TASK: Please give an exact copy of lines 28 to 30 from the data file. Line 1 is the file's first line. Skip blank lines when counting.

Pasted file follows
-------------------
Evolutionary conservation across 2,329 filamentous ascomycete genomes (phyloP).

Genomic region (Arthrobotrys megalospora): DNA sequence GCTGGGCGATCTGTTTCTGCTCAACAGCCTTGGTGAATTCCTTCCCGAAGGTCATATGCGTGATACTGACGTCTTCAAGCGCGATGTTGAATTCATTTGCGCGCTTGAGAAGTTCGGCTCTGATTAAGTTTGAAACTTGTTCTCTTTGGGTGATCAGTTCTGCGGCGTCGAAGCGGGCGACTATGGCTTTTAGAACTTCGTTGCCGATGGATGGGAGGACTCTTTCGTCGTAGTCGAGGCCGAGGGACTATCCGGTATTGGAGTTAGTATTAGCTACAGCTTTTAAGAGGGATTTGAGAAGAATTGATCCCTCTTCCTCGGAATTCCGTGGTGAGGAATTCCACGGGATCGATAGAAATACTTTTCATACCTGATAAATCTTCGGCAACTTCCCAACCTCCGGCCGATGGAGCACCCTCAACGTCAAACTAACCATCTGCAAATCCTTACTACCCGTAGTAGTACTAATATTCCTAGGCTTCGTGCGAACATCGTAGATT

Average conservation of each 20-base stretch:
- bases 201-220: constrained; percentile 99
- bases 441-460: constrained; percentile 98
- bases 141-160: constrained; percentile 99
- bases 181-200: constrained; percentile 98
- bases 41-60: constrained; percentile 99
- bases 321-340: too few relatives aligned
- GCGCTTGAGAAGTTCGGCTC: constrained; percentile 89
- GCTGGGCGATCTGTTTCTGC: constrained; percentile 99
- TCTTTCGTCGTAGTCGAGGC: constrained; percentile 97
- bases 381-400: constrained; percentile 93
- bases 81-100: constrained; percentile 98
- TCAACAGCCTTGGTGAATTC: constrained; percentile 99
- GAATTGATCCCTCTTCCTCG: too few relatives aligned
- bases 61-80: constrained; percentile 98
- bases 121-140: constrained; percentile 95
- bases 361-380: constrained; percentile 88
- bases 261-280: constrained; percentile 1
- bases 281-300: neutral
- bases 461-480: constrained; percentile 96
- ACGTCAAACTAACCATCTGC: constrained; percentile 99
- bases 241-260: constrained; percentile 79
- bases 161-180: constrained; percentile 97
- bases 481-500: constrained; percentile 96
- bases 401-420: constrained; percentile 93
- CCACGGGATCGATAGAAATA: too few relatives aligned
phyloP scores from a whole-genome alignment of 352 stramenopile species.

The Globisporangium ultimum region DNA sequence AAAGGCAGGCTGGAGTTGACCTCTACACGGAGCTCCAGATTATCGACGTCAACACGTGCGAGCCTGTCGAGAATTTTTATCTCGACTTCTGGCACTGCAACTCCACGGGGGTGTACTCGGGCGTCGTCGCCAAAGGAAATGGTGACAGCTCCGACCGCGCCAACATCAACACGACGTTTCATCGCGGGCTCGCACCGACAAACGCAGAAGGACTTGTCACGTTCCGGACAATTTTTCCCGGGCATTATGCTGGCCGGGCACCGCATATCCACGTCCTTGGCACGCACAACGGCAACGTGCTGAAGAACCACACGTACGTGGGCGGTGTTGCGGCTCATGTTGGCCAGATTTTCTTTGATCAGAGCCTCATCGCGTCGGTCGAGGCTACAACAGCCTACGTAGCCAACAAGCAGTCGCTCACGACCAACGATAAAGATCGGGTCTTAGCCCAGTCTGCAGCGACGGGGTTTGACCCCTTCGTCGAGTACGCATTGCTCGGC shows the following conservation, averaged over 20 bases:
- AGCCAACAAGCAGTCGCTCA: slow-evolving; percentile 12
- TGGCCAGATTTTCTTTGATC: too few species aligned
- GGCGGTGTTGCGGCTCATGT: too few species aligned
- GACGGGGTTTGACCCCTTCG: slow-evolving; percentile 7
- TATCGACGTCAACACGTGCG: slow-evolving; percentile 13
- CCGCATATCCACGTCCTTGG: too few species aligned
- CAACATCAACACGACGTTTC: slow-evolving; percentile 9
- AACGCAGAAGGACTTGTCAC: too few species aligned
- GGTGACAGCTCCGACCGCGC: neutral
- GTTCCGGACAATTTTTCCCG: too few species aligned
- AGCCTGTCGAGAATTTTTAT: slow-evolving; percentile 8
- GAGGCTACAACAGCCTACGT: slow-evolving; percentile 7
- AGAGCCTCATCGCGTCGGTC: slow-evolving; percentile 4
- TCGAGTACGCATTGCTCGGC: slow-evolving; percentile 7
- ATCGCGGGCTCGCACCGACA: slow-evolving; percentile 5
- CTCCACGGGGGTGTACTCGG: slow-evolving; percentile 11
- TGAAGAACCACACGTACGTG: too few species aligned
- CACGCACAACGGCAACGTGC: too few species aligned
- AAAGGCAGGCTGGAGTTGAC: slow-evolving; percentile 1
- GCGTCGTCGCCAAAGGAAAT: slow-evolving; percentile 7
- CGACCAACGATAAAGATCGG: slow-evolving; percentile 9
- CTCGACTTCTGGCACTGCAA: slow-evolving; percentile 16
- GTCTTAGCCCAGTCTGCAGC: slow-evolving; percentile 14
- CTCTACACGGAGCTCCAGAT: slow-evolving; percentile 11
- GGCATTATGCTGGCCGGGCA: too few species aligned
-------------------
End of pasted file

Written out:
- CCACGGGATCGATAGAAATA: too few relatives aligned
phyloP scores from a whole-genome alignment of 352 stramenopile species.

The Globisporangium ultimum region DNA sequence AAAGGCAGGCTGGAGTTGACCTCTACACGGAGCTCCAGATTATCGACGTCAACACGTGCGAGCCTGTCGAGAATTTTTATCTCGACTTCTGGCACTGCAACTCCACGGGGGTGTACTCGGGCGTCGTCGCCAAAGGAAATGGTGACAGCTCCGACCGCGCCAACATCAACACGACGTTTCATCGCGGGCTCGCACCGACAAACGCAGAAGGACTTGTCACGTTCCGGACAATTTTTCCCGGGCATTATGCTGGCCGGGCACCGCATATCCACGTCCTTGGCACGCACAACGGCAACGTGCTGAAGAACCACACGTACGTGGGCGGTGTTGCGGCTCATGTTGGCCAGATTTTCTTTGATCAGAGCCTCATCGCGTCGGTCGAGGCTACAACAGCCTACGTAGCCAACAAGCAGTCGCTCACGACCAACGATAAAGATCGGGTCTTAGCCCAGTCTGCAGCGACGGGGTTTGACCCCTTCGTCGAGTACGCATTGCTCGGC shows the following conservation, averaged over 20 bases: